‘Brutalism’ is a brand new compilation album by the British band Cubanate. It covers the years 1992 to 1996 and features 14 songs from their first three albums, including remastered versions of singles such as ‘Oxyacetylene’, ‘Body Burn’ and ‘Joy’.
First UK live shows since 1999
28.04.17 GLASGOW Saint Luke’s
30.04.17 LONDON O2 Academy Islington
At their peak, Cubanate’s techno-rock crossover was controversial and influential, with their importance still resonating today. They were one of the few UK bands tagged as ‘Industrial’ to cross over to a mainstream audience and were regular fixtures in publications as diverse as Kerrang! and Melody Maker (receiving several Single of the Week accolades in both), as well as on MTV’s Headbanger’s Ball. They also toured with stalwarts such as Front 242, Gary Numan, The Sisters of Mercy and Front Line Assembly. The band later signed to the seminal Wax Trax! Imprint in the USA and their songs have appeared in film, TV and game soundtracks. But, with the demise of their European label Dynamica in 2000, Cubanate’s early work has long been out of print. It’s time for a reassessment.
Cubanate was formed in the summer of 1992 as a four piece centred around the duo of Marc Heal (vocals) and Phil Barry (guitar). Their early sound fused the rhythms of the then nascent techno scene with the lo-fi grunge rock sound emanating from the US. Although the band later became adopted by Goth audiences, early Cubanate were more influenced by Joey Beltram, Baby Ford and Nirvana.
On their first UK tour in November 1992 Cubanate played with leftfield UK electronic duo Sheep on Drugs, who were enjoying a brief burst of chart fame. The studio demo of a song entitled ‘Body Burn’ was played on Kiss FM in early 1993 and sparked record industry interest. The band signed to the Berlin based Dynamica Records and ‘Body Burn’ was subsequently released as the first Cubanate single to widespread acclaim. It was later used in the final series of The Sopranos TV series (2007).
The ‘Metal EP’ was released in the spring of 1994, by which time the group was being increasingly adopted by Goth and Industrial crowds. Mass media attention came later that year when they were paired with extreme metal outfit Carcass for what turned out to be a notoriously violent UK tour. Heal’s antagonistic on-stage style resulted in death threats and an on-air confrontation on the Radio 1 Rock Show with Iron Maiden’s Bruce Dickinson.
Cubanate’s second album, ‘Cyberia’ (1995), spawned the revered ‘Oxyacetylene’. Released as a single, it also featured on the 1996 compilation album ‘Mortal Kombat’ and was later used as the theme tune of the original PlayStation game Gran Turismo (1998). It is regularly featured as one of the definitive Industrial songs of all time. 1995 also saw the band tour both Europe and the US extensively as a quartet featuring Heal and Barry plus Roddy Stone (later the frontman of UK metal act Viking Skull) and David Bianchi (later a leading manager of acts such as Charli XCX and Carl Barat).
The third Cubanate album, ‘Barbarossa’ (1996), continued the industrial metal format, spawning the single ‘Joy’ and live dates with Gary Numan, Rammstein, The Sisters of Mercy and Front 242. Heal struck up a friendship at this time with Jean-Luc De Meyer of Front 242 and the pair later released two side-project albums under the name C-Tec.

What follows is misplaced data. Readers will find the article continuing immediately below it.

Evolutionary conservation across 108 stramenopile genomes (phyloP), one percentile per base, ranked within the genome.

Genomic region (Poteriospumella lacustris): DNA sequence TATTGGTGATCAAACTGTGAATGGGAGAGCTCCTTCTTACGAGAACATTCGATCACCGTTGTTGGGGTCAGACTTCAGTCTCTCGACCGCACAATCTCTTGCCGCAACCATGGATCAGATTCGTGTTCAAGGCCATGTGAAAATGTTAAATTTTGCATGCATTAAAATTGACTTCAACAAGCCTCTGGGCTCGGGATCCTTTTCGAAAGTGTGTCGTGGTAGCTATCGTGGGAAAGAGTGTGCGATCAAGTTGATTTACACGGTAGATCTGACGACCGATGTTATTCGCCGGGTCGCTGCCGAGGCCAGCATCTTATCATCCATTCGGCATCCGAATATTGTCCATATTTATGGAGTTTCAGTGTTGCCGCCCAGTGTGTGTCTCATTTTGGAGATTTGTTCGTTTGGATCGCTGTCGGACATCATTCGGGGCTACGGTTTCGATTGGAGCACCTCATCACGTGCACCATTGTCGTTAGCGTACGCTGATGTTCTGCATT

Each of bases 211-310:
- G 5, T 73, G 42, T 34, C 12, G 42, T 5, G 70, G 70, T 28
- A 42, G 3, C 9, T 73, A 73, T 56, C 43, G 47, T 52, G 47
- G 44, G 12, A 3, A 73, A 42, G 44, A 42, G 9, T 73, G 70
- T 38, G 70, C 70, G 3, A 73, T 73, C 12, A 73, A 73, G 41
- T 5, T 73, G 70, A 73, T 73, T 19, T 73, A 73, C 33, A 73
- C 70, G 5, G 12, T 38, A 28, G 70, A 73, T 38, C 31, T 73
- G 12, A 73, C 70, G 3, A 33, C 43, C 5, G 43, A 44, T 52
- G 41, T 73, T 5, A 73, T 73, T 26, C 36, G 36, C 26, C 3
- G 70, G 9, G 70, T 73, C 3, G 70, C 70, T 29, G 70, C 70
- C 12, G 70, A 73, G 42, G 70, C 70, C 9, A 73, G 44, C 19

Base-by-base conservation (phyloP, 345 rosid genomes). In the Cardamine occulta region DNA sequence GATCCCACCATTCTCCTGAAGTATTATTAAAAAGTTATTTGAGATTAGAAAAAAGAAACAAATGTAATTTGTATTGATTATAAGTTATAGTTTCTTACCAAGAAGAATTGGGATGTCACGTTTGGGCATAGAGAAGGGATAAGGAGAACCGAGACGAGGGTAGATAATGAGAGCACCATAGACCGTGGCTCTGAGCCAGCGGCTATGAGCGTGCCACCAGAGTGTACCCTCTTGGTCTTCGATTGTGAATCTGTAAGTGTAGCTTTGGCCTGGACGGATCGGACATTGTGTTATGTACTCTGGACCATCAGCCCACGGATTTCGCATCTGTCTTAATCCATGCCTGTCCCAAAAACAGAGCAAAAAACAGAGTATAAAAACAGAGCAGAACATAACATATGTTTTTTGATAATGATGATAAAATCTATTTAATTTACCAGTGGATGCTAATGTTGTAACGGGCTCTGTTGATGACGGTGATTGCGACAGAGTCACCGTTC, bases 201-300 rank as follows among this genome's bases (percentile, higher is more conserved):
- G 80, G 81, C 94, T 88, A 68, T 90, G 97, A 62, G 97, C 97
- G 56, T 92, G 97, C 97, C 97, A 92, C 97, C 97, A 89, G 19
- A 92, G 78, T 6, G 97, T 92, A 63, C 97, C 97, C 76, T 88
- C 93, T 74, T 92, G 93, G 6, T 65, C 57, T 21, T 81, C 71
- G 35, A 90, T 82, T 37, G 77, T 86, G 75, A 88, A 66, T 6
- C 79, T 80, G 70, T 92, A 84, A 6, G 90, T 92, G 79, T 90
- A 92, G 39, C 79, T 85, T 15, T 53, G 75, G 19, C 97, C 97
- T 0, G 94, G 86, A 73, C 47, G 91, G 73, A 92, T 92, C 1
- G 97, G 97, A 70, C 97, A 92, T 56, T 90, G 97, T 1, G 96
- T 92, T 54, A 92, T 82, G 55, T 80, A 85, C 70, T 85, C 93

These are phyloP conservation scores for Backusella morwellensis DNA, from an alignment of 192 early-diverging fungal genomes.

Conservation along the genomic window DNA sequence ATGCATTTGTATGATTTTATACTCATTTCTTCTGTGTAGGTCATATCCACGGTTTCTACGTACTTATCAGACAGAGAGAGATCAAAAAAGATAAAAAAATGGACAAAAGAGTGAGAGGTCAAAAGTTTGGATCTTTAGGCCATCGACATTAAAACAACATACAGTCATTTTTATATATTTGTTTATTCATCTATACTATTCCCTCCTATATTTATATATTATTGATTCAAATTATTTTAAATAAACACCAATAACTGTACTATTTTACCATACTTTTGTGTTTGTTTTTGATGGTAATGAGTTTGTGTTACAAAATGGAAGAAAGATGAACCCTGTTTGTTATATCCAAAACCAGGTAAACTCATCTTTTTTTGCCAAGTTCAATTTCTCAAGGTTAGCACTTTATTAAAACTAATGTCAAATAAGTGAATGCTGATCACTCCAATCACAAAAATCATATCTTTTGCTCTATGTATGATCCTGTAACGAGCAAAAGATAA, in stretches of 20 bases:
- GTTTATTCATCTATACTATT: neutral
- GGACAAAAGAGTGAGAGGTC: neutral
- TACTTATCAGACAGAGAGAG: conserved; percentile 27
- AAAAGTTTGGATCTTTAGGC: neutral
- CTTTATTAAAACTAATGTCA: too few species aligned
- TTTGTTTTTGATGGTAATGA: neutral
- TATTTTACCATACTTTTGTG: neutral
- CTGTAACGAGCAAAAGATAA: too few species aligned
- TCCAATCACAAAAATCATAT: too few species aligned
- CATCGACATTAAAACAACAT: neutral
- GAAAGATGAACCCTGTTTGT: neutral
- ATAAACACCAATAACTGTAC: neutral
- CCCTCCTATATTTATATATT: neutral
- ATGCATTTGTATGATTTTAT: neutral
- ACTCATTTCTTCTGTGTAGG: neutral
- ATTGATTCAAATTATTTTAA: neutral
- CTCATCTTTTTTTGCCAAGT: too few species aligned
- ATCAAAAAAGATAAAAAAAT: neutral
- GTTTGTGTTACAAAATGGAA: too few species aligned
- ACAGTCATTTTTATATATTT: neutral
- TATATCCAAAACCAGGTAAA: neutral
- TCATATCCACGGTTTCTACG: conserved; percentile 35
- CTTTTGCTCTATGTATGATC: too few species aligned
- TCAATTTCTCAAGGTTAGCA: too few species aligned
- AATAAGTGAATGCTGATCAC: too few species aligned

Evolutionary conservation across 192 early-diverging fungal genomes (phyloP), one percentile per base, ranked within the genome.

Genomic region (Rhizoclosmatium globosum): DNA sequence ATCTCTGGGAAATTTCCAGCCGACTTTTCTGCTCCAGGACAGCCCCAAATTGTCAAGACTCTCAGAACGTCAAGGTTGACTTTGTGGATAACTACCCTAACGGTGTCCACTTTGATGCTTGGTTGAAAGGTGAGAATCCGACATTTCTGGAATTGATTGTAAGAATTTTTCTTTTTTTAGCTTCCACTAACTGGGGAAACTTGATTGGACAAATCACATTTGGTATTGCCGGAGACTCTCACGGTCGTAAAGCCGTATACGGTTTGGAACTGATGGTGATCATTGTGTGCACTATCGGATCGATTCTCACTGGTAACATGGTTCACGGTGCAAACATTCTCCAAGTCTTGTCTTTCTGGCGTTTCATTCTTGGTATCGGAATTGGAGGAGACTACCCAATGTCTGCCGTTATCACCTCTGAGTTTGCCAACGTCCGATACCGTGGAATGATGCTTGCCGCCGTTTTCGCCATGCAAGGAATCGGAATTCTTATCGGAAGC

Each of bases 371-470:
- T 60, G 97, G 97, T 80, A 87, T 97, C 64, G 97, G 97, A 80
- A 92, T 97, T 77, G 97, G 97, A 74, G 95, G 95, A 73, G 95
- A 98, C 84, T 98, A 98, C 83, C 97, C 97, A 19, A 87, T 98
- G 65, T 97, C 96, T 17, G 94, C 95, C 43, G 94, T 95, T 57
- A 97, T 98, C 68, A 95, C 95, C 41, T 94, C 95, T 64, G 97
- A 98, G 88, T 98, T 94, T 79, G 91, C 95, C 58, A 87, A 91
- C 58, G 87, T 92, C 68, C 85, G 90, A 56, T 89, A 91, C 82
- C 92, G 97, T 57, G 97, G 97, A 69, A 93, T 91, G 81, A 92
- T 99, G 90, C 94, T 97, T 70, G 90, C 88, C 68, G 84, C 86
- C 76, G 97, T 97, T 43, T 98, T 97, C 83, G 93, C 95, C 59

By 1997, seeking a change of label and direction, Cubanate signed to Wax Trax! for what was to be their final album to date, ‘Interference’ (1998), a musical departure displaying a strong Drum and Bass influence. The band split in 2000 but reformed in September 2016 for a performance at the Cold Waves Festival in Chicago. They are returning to UK live action for the first time in nearly two decades with dates in Glasgow and London in late April, and will also play the Terminus Impact Festival in Calgary, Canada in late July.
‘Oxyacetylene’ – video
‘Brutalism’ showcases a band that was certainly ahead of its time. These days, when fusion is all the rage, it is hard to understand the fury of rock purists at Cubanate’s pilfering of genres. However, not only were they influential, but they also brought back a genuinely confrontational live approach after the bland, big-hair stylings of the ’80’s.
Marc Heal comments: “Listening back to these old tracks and hearing them remastered I’m pleased and surprised how fresh they sound. We had so little time to record them, it was all done on the fly. These days, with EDM now big corporate business, it’s easy to forget how wild and anarchic that early techno scene was. Anything went. One thing to remember was that it was only ten or twelve years after punk. If you had been a 16-year-old punk in 1978, you were still barely in your late 20’s when all these mad raves were happening so a lot of people who were a bit older in the scene were people who had been punks and still carried that spirit.”
As for the ‘industrial goth/rock’ tag that was so de rigeur by the mid-90’s, he continues: “The whole ‘industrial’ scene was different in 1992. It was just before fetish became mainstream. Before Torture Garden and all those places, Industrial clubs were the only places you could go if you wanted to wear PVC or clingfilm. But I also think Cubanate could never have happened without the destruction of that awful 80’s rockist thing by the Seattle bands. They made rock dirty and experimental again and for a while everything was blurred and up in the air. So, although we were grateful that Cubanate got taken up by Goth audiences, in a way it distorted the way that the band developed.”
Summarising ‘Brutalism’, Heal concludes: ”The nature of being experimental is that sometimes experiments don’t work. On ‘Brutalism’ you get the moments where it all seemed to come together.”